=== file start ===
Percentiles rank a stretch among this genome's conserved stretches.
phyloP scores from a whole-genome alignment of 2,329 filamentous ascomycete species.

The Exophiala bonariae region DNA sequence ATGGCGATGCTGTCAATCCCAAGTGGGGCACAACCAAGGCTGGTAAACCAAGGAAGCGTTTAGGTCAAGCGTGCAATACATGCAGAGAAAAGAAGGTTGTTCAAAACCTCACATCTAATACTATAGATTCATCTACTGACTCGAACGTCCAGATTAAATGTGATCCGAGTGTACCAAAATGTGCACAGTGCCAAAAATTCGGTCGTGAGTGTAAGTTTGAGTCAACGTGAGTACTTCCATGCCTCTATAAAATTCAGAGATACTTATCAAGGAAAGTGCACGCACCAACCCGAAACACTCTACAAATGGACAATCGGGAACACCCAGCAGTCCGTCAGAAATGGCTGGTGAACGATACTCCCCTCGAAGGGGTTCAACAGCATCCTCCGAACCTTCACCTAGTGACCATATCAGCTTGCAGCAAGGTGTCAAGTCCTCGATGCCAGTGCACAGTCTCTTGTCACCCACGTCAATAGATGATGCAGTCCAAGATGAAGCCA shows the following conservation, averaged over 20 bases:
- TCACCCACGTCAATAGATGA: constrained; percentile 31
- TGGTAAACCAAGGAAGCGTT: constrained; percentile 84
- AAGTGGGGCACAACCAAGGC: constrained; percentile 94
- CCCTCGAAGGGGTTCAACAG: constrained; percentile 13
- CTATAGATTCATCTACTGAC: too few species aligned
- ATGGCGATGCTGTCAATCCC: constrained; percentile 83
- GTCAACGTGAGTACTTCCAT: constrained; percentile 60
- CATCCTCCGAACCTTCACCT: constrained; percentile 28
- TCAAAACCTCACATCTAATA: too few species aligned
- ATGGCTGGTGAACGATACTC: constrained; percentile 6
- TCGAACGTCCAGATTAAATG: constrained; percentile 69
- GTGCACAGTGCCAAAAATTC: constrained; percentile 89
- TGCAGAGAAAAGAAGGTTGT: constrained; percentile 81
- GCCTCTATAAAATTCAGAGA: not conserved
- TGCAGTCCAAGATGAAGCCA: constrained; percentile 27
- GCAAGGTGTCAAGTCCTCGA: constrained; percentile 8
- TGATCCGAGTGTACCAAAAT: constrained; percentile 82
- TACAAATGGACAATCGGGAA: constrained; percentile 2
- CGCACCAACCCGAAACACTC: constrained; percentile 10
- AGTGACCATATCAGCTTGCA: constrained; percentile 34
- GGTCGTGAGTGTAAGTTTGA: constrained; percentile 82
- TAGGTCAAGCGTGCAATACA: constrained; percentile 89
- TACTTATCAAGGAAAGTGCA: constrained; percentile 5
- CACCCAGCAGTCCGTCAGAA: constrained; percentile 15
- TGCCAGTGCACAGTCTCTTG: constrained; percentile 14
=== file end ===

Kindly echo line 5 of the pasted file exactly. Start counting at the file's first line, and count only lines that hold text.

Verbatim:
- TGGTAAACCAAGGAAGCGTT: constrained; percentile 84